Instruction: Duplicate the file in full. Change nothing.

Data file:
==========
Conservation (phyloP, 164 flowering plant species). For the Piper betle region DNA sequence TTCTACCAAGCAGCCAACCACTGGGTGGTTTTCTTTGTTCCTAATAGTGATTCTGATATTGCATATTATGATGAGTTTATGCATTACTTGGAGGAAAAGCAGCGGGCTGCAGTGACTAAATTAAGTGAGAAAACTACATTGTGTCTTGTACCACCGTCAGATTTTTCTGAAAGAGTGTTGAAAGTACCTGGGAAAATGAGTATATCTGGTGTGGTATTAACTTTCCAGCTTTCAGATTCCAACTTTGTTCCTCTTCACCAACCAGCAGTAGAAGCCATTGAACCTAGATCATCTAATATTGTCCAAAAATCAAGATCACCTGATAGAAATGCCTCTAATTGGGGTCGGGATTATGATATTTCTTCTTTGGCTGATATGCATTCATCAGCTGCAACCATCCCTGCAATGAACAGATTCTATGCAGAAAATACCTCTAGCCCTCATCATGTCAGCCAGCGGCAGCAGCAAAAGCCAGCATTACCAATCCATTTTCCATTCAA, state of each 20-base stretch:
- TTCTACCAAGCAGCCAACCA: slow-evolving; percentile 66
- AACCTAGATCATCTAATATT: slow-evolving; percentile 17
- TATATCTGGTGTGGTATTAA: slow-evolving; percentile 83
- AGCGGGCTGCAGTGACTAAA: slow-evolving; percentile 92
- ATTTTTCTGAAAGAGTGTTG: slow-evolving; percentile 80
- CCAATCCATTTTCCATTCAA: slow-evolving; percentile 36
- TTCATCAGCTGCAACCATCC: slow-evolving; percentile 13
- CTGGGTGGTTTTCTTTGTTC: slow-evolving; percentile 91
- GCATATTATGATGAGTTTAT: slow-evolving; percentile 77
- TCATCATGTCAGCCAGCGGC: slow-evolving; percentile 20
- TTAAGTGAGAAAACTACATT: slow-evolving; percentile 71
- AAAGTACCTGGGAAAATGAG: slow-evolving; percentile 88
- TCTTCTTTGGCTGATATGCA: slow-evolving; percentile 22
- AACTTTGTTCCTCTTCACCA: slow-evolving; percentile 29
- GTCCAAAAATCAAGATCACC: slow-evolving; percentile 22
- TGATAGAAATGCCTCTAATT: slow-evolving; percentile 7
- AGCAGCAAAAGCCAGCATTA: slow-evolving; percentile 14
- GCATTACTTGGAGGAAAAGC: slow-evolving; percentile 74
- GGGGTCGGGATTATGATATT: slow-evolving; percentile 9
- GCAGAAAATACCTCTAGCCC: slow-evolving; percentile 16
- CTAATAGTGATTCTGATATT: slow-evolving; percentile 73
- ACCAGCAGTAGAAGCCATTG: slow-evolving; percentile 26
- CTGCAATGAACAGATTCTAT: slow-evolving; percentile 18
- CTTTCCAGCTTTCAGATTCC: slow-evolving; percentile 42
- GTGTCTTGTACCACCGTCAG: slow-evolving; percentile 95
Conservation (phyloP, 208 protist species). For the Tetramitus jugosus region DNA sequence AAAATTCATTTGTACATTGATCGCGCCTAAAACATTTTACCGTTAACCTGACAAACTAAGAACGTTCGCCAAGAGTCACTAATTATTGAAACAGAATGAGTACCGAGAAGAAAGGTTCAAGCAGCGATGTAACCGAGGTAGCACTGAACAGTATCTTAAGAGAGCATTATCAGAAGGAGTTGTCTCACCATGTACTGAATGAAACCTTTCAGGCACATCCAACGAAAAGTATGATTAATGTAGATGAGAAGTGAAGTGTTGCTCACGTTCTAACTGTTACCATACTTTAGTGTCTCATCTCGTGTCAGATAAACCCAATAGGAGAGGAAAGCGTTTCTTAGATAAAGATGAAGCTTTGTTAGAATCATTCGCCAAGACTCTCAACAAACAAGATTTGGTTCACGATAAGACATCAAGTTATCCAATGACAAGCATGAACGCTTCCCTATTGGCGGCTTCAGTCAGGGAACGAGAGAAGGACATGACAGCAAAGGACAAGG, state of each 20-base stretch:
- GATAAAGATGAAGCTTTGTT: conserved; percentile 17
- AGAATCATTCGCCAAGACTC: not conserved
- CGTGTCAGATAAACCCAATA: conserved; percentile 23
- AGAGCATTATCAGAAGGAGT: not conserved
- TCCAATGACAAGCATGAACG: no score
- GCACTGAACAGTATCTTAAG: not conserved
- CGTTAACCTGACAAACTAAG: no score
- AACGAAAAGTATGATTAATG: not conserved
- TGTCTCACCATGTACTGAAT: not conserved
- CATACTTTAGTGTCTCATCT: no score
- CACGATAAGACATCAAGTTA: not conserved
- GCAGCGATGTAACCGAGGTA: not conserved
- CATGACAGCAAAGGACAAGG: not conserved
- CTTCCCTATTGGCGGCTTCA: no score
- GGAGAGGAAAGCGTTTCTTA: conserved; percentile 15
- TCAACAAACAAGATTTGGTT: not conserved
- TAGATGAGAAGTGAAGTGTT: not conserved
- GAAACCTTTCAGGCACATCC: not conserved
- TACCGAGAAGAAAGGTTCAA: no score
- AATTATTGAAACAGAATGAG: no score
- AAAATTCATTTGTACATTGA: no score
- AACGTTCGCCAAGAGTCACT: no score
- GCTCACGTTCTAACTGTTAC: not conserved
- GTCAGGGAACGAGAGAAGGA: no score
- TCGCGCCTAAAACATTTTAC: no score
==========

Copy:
Conservation (phyloP, 164 flowering plant species). For the Piper betle region DNA sequence TTCTACCAAGCAGCCAACCACTGGGTGGTTTTCTTTGTTCCTAATAGTGATTCTGATATTGCATATTATGATGAGTTTATGCATTACTTGGAGGAAAAGCAGCGGGCTGCAGTGACTAAATTAAGTGAGAAAACTACATTGTGTCTTGTACCACCGTCAGATTTTTCTGAAAGAGTGTTGAAAGTACCTGGGAAAATGAGTATATCTGGTGTGGTATTAACTTTCCAGCTTTCAGATTCCAACTTTGTTCCTCTTCACCAACCAGCAGTAGAAGCCATTGAACCTAGATCATCTAATATTGTCCAAAAATCAAGATCACCTGATAGAAATGCCTCTAATTGGGGTCGGGATTATGATATTTCTTCTTTGGCTGATATGCATTCATCAGCTGCAACCATCCCTGCAATGAACAGATTCTATGCAGAAAATACCTCTAGCCCTCATCATGTCAGCCAGCGGCAGCAGCAAAAGCCAGCATTACCAATCCATTTTCCATTCAA, state of each 20-base stretch:
- TTCTACCAAGCAGCCAACCA: slow-evolving; percentile 66
- AACCTAGATCATCTAATATT: slow-evolving; percentile 17
- TATATCTGGTGTGGTATTAA: slow-evolving; percentile 83
- AGCGGGCTGCAGTGACTAAA: slow-evolving; percentile 92
- ATTTTTCTGAAAGAGTGTTG: slow-evolving; percentile 80
- CCAATCCATTTTCCATTCAA: slow-evolving; percentile 36
- TTCATCAGCTGCAACCATCC: slow-evolving; percentile 13
- CTGGGTGGTTTTCTTTGTTC: slow-evolving; percentile 91
- GCATATTATGATGAGTTTAT: slow-evolving; percentile 77
- TCATCATGTCAGCCAGCGGC: slow-evolving; percentile 20
- TTAAGTGAGAAAACTACATT: slow-evolving; percentile 71
- AAAGTACCTGGGAAAATGAG: slow-evolving; percentile 88
- TCTTCTTTGGCTGATATGCA: slow-evolving; percentile 22
- AACTTTGTTCCTCTTCACCA: slow-evolving; percentile 29
- GTCCAAAAATCAAGATCACC: slow-evolving; percentile 22
- TGATAGAAATGCCTCTAATT: slow-evolving; percentile 7
- AGCAGCAAAAGCCAGCATTA: slow-evolving; percentile 14
- GCATTACTTGGAGGAAAAGC: slow-evolving; percentile 74
- GGGGTCGGGATTATGATATT: slow-evolving; percentile 9
- GCAGAAAATACCTCTAGCCC: slow-evolving; percentile 16
- CTAATAGTGATTCTGATATT: slow-evolving; percentile 73
- ACCAGCAGTAGAAGCCATTG: slow-evolving; percentile 26
- CTGCAATGAACAGATTCTAT: slow-evolving; percentile 18
- CTTTCCAGCTTTCAGATTCC: slow-evolving; percentile 42
- GTGTCTTGTACCACCGTCAG: slow-evolving; percentile 95
Conservation (phyloP, 208 protist species). For the Tetramitus jugosus region DNA sequence AAAATTCATTTGTACATTGATCGCGCCTAAAACATTTTACCGTTAACCTGACAAACTAAGAACGTTCGCCAAGAGTCACTAATTATTGAAACAGAATGAGTACCGAGAAGAAAGGTTCAAGCAGCGATGTAACCGAGGTAGCACTGAACAGTATCTTAAGAGAGCATTATCAGAAGGAGTTGTCTCACCATGTACTGAATGAAACCTTTCAGGCACATCCAACGAAAAGTATGATTAATGTAGATGAGAAGTGAAGTGTTGCTCACGTTCTAACTGTTACCATACTTTAGTGTCTCATCTCGTGTCAGATAAACCCAATAGGAGAGGAAAGCGTTTCTTAGATAAAGATGAAGCTTTGTTAGAATCATTCGCCAAGACTCTCAACAAACAAGATTTGGTTCACGATAAGACATCAAGTTATCCAATGACAAGCATGAACGCTTCCCTATTGGCGGCTTCAGTCAGGGAACGAGAGAAGGACATGACAGCAAAGGACAAGG, state of each 20-base stretch:
- GATAAAGATGAAGCTTTGTT: conserved; percentile 17
- AGAATCATTCGCCAAGACTC: not conserved
- CGTGTCAGATAAACCCAATA: conserved; percentile 23
- AGAGCATTATCAGAAGGAGT: not conserved
- TCCAATGACAAGCATGAACG: no score
- GCACTGAACAGTATCTTAAG: not conserved
- CGTTAACCTGACAAACTAAG: no score
- AACGAAAAGTATGATTAATG: not conserved
- TGTCTCACCATGTACTGAAT: not conserved
- CATACTTTAGTGTCTCATCT: no score
- CACGATAAGACATCAAGTTA: not conserved
- GCAGCGATGTAACCGAGGTA: not conserved
- CATGACAGCAAAGGACAAGG: not conserved
- CTTCCCTATTGGCGGCTTCA: no score
- GGAGAGGAAAGCGTTTCTTA: conserved; percentile 15
- TCAACAAACAAGATTTGGTT: not conserved
- TAGATGAGAAGTGAAGTGTT: not conserved
- GAAACCTTTCAGGCACATCC: not conserved
- TACCGAGAAGAAAGGTTCAA: no score
- AATTATTGAAACAGAATGAG: no score
- AAAATTCATTTGTACATTGA: no score
- AACGTTCGCCAAGAGTCACT: no score
- GCTCACGTTCTAACTGTTAC: not conserved
- GTCAGGGAACGAGAGAAGGA: no score
- TCGCGCCTAAAACATTTTAC: no score